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The meal was such a success that when my Mum suggested that we go back for our final meal out in Lisbon, Mike, the children and I were quick to agree. Once again their service in meeting our allergy needs was impeccable and despite it being a much busier Friday evening, we were still confident that the food had been carefully prepared. We ran through M’s food restrictions with that evening’s manager and the resulting plate of food earned a well deserved 9.5 out of 10 from M. We did have a couple of small hiccups with both meals, but they were quickly dealt with and the staff were keen to make sure that we were happy. M’s food was re-plated on  a clean dish when I pointed out that the decorative strawberries included on the original plate were not safe for him, and G’s mayonnaise was replaced after she found an unidentifiable lump in the bottom of the small serving dish. It turned out to be a stray spoonful of coleslaw, but they apologised profusely and the manager even came back to the table to add her apologies and to ensure that the rest of our meals was everything we needed. It was great to discover that this old favourite of mine was so capable of preparing safe and delicious meals that both children absolutely loved and I’m now excited to discover what other locations we can visit on future trips.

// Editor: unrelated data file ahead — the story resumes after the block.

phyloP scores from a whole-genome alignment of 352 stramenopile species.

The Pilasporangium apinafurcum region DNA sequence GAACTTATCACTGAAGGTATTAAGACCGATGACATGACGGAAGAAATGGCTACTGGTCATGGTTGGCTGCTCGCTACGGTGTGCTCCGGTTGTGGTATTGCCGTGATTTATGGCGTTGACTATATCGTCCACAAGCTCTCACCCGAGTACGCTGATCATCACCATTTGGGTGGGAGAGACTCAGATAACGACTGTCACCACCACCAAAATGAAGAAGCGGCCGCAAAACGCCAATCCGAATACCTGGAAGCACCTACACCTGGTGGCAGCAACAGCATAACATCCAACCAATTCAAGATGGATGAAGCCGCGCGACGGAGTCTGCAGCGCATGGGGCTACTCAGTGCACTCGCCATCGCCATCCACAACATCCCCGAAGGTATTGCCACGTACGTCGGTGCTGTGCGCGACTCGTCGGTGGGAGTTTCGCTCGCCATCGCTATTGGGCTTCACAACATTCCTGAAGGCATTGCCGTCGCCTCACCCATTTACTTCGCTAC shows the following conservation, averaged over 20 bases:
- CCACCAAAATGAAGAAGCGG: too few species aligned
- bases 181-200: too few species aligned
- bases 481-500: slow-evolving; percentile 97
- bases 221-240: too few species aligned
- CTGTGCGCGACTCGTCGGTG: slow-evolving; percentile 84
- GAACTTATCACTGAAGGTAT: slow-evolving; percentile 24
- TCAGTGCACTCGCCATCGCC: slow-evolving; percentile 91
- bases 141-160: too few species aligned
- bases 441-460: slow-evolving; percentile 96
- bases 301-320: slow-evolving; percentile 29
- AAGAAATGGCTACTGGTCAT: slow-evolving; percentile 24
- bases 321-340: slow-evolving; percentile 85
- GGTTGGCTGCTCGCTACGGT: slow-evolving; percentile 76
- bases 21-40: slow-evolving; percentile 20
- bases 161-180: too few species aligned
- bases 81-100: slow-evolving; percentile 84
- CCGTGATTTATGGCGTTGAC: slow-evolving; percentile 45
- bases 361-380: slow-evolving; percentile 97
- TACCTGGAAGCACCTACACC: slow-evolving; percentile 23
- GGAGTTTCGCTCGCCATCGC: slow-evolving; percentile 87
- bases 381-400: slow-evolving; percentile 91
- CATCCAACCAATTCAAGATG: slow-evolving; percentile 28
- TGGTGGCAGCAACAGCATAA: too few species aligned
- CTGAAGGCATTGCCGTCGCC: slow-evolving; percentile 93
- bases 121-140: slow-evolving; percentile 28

A perfect meal for a little rock star!

Snack-time specials